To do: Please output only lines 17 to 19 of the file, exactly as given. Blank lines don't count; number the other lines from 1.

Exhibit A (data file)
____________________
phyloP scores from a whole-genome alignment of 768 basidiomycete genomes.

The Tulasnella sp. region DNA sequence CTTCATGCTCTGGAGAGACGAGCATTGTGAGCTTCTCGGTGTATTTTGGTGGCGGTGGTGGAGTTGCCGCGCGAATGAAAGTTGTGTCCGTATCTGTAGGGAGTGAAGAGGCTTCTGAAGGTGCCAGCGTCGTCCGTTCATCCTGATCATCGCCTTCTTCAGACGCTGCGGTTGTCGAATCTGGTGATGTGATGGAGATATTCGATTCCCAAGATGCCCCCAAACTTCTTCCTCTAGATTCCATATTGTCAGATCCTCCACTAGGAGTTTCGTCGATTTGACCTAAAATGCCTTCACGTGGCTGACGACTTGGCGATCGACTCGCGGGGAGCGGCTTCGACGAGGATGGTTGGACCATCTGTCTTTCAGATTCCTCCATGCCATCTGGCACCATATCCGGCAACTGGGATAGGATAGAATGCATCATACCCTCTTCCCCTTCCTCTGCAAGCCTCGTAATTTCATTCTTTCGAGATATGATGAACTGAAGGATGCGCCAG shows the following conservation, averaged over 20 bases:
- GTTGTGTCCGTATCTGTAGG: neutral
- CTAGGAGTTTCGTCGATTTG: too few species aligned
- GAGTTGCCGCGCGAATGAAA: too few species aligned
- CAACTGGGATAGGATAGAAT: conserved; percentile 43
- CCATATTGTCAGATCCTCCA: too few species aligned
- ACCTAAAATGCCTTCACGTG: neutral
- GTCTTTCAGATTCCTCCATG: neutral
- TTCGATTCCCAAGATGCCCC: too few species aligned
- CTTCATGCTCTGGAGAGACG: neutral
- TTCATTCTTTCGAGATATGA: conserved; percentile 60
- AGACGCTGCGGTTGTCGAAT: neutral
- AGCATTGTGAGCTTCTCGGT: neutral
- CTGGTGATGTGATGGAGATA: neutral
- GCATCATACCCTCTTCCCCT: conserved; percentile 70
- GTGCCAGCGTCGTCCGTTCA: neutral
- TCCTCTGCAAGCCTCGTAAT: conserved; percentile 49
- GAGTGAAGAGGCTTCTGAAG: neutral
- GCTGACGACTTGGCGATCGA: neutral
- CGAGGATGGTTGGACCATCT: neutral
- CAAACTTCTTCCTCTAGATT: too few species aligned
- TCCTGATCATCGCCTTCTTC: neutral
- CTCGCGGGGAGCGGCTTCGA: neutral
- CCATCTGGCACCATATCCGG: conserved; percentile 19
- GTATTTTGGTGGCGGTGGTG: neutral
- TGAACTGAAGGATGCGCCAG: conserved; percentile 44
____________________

- GTGCCAGCGTCGTCCGTTCA: neutral
- TCCTCTGCAAGCCTCGTAAT: conserved; percentile 49
- GAGTGAAGAGGCTTCTGAAG: neutral